(Mr McNulty) Not yet. The twenty-first of June was the deadline we gave. We gave them all a month to come back to us. I would expect that some airlines individually and non-Airline Group airlines collectively through IATA will respond to us.

  350. What would be your attitude to that response?
  (Mr McNulty) It depends on what they say but we would place considerable weight on what the non-Airline Group airlines say. Obviously, the Airline Group are part of the ownership structure of NATS. We think it is quite important what the non-Airline Group airlines have to say on our consultation document.

Mrs Ellman

  351. Are you satisfied that PPP was the right way forward?
  (Mr McNulty) I am.


  352. You have changed your mind, Sir Roy?
  (Mr McNulty) I believe that the PPP was the right way forward.

  353. But not this PPP. Is that what you are saying?
  (Mr McNulty) In most respects we can see that the structure and the concept is working. I was of the view, as you raised yourself—

  354. As we all know.
  (Mr McNulty)—that the financial structure, perhaps, was not the optimum one, and unluckily that has proved to be the case, but it might have worked had things all gone well. It might have worked.

  355. So the honest answer to Mrs Ellman is "Yes, but it was the wrong PPP"?
  (Mr McNulty) It was a PPP with a financial structure which, certainly in the circumstances, has proved to be inappropriate. In other respects, in terms of performance, in terms of—

  Chairman: We understand the caveat, Sir Roy. I think we are quite clear that we all agree it was a mistake.

Mrs Ellman

  356. In your preliminary considerations to NATS' application to increase charges you refer in paragraph 1.19 to three reasons for potential concern. Some of those are extremely serious. You talk about the possible position of banks financing the future—very serious matters. How important do you think those concerns are in relation to the structure?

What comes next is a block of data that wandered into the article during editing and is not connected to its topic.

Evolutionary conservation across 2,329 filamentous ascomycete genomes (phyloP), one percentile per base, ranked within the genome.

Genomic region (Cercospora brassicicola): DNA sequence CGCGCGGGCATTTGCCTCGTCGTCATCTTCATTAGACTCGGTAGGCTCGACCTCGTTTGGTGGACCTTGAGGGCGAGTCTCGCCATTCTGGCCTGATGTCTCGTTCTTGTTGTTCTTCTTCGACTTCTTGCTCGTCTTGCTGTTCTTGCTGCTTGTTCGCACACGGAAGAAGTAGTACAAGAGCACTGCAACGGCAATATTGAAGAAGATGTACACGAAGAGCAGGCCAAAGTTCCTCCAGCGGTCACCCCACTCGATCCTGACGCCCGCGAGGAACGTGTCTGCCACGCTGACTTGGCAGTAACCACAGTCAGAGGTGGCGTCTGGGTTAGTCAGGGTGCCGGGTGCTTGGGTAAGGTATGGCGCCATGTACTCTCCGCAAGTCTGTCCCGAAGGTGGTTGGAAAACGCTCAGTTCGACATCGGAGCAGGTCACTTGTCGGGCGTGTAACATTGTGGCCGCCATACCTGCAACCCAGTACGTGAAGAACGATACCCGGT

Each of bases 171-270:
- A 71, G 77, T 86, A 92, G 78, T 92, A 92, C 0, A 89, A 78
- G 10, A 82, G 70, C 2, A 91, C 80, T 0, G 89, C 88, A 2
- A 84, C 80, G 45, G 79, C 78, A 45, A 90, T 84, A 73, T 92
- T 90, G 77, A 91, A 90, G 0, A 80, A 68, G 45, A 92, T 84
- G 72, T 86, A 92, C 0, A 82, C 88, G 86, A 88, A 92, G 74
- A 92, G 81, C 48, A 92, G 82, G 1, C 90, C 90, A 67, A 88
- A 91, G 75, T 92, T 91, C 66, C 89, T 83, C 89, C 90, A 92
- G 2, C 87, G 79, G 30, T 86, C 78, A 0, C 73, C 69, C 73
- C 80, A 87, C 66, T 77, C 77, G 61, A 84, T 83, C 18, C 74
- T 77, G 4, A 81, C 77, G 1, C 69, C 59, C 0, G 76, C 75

(Mr McNulty) We think those reasons for concern are important, which is why we have raised them in the document, and it is really the central reason why we think that the other possible options that we have outlined should be given consideration by the users.

  357. How serious do you think those concerns are?
  (Mr McNulty) They are significant potential concerns, I think is the way we describe them in the document.

  358. You have concerns for the future of NATS?
  (Mr McNulty) Yes, there are concerns about how NATS might develop, particularly if it was under very severe financial constraints and to an extent, in some circumstances, under the control of the banks.

  359. No doubt you have studied quite closely what has happened to Railtrack and the position of the regulator. What lessons do you draw from that in terms of your own possible involvement as regulator in the event of a collapse of finance?
  (Mr McNulty) I could not claim that we have carried out an extensive study of Railtrack and the role of the regulator. We are obviously aware in general terms of what has happened. What we are much better informed about are the duties that we have and the regime within which NATS is operating. In these circumstances, our role is very clear, as an independent regulator: to review the application they make to us, to consider the various interests that the Act requires us to consider and to reach a reasoned judgment based on that.